Women's Health Initiative seeks volunteers (6/11/98)South Texas researchers helping to conduct the largest study ever of women's health are looking for 500 more women from the region to join an observational study.
"We have closed recruitment for our clinical trial but not our observational study," said Rose Jackson of The University of Texas Health Science Center at San Antonio, the South Texas site for the Women's Health Initiative (WHI). "Not much is required, a blood test only, and participants receive lots of benefits."
The WHI is funded by $628 million in grants from the National Institutes of Health to centers nationwide including the Health Science Center. Jackson is the recruitment coordinator for the South Texas WHI efforts. The study's goal is to reduce coronary heart disease, breast and colorectal cancer, and osteoporotic fractures among postmenopausal women. Thousands of women already are taking part, including 2,728 from South Texas.
The observational study looks at the relationship between lifestyle factors, health and quality of life. "We gather information on health habits such as physical activity and diet, and physical measurements such as blood pressure and body weight, and we take blood tests to see how these factors affect health and quality of life," Jackson said. Participants come to the Health Science Center twice a year and complete an annual health form.
Women in the observational study receive free blood tests and monitoring, discounted travel, prizes and gifts, free breakfasts or luncheons, a free magazine subscription, a bimonthly local newsletter, a free lecture series and significant health information.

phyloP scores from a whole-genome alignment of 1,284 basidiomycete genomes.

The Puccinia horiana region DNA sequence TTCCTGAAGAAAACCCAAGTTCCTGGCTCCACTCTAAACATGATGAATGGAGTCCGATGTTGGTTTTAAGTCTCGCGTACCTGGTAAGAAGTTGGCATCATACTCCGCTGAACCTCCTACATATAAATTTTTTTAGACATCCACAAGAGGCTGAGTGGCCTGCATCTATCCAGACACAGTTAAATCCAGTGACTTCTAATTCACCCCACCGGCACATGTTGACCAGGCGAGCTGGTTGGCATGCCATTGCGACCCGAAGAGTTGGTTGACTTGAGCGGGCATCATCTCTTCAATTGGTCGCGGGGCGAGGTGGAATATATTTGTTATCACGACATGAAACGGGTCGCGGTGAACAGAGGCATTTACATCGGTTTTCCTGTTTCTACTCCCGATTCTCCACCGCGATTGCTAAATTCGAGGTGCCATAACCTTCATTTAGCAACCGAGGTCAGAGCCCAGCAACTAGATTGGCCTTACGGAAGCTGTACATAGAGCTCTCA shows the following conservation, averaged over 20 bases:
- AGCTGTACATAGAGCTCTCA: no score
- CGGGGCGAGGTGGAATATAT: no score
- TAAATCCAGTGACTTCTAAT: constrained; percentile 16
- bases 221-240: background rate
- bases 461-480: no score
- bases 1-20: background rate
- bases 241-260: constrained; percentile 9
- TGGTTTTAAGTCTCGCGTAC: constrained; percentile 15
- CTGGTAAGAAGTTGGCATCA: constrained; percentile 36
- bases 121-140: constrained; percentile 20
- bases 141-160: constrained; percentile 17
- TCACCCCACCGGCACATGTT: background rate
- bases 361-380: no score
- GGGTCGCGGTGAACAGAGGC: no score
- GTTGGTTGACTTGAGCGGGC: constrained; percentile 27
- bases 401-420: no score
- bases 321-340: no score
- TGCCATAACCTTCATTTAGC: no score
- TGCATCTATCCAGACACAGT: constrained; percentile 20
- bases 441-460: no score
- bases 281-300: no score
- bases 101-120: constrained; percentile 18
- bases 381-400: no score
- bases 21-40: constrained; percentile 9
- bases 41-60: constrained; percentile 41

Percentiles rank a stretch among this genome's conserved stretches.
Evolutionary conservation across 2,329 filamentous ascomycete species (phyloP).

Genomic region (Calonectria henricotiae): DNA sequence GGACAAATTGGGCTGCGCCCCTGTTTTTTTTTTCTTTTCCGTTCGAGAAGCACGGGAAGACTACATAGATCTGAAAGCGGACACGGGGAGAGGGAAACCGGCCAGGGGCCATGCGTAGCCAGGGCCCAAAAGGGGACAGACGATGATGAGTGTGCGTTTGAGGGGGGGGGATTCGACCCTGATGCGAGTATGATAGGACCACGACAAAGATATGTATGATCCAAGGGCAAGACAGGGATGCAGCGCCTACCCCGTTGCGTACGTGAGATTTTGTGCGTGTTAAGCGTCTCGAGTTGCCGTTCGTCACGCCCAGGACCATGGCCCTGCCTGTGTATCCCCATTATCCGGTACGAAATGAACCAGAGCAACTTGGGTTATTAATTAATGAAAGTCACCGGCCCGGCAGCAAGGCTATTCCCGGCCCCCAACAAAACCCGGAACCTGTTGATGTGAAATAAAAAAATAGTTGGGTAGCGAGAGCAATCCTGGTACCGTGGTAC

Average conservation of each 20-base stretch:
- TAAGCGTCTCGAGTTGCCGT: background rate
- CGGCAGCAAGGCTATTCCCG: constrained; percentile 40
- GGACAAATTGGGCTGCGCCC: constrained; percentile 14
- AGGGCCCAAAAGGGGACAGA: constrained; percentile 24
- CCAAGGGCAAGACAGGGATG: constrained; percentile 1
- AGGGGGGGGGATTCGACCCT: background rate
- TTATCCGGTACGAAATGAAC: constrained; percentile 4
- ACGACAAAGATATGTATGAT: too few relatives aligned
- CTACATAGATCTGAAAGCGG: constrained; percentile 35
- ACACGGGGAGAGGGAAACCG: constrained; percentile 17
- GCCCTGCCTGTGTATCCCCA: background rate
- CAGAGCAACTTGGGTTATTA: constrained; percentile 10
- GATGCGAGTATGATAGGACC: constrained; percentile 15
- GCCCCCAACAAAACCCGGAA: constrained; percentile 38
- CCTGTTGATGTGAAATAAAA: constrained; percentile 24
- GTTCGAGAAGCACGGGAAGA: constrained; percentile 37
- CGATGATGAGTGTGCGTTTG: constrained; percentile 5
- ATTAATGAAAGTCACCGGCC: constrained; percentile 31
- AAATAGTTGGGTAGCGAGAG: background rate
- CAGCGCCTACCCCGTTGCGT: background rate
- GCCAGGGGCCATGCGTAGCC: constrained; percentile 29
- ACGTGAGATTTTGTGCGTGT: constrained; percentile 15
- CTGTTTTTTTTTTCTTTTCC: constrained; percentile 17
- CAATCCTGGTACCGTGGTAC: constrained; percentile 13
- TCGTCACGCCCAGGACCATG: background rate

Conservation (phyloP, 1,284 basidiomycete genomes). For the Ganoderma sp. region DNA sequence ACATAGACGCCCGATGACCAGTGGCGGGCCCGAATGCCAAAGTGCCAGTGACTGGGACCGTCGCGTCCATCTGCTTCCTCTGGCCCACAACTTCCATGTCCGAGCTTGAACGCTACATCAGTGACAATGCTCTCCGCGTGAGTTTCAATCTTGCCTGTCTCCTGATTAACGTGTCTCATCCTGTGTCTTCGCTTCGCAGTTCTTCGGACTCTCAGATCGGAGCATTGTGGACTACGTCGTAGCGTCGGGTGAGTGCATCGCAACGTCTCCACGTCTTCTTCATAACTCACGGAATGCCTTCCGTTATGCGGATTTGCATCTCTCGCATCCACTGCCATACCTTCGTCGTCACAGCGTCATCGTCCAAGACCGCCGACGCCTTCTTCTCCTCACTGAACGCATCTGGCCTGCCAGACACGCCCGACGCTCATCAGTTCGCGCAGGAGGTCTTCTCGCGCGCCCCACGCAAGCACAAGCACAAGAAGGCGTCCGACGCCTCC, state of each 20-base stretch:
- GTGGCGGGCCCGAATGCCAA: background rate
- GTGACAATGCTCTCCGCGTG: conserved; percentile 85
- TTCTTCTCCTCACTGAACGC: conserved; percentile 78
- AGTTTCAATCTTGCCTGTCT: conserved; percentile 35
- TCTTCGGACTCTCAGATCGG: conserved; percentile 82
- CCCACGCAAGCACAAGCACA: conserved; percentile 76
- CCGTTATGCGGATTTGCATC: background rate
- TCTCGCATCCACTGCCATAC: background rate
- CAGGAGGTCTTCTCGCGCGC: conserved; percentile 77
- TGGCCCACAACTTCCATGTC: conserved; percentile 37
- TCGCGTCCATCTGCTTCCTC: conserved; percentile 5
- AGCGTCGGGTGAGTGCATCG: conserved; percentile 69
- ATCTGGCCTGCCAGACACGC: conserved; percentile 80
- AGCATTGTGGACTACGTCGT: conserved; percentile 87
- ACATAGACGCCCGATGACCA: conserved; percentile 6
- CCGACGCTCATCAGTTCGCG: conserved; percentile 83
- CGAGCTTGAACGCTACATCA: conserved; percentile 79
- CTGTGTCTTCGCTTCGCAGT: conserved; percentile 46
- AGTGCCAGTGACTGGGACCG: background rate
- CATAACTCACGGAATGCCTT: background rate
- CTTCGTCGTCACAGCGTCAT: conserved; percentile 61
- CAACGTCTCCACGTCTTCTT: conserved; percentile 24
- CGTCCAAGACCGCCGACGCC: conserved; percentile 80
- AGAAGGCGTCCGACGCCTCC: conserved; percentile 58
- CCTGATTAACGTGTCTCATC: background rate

Women ages 50-79 from all socioeconomic backgrounds and ethnic backgrounds are invited to enroll. Participants in the observational study are followed an average of nine years.
Besides the observational study, the WHI includes a clinical trial in which some women receive dietary counseling and others are placed on hormone replacement therapy. Enrollment in the clinical trial is now limited to women who have already registered with the WHI.
"This is so good not just for what we can get out of it but what we can give to our daughters and granddaughters," said dietary study participant Alice Soehl, 65, who works in the communications technology department at the Health Science Center. "This is part of our legacy to them."
"I'm here to help myself," said fellow dietary participant Virginia Gill, also 65, of San Antonio. "I've lost some weight and do more exercise now. I'm in a pool three times a week. I also care about my daughters, about what this might reveal for them. They're more health-conscious than I was."
"There still is a great need for women, especially minority women, to enroll in the observational study," said Robert Brzyski, MD, PhD, assistant professor of obstetrics & gynecology and co-principal investigator on the South Texas WHI. "The more women we start with, the more details we can understand about the problems of postmenopausal aging, and the easier it will be to relate the observations we make to all women."
Dr. Brzyski said that the Health Science Center is one of only three centers specializing in studying women of Hispanic heritage, and he emphasized the importance of maximal Hispanic participation to the goals of the project. Those most desired for the observational study in South Texas are women in their 70s and who are Hispanic.
The National Institutes of Health has set a June 30 deadline for centers to complete observational study enrollment. For more details or to check eligibility, call (210) 567-5013.
Contact: Will Sansom, (210) 567-2570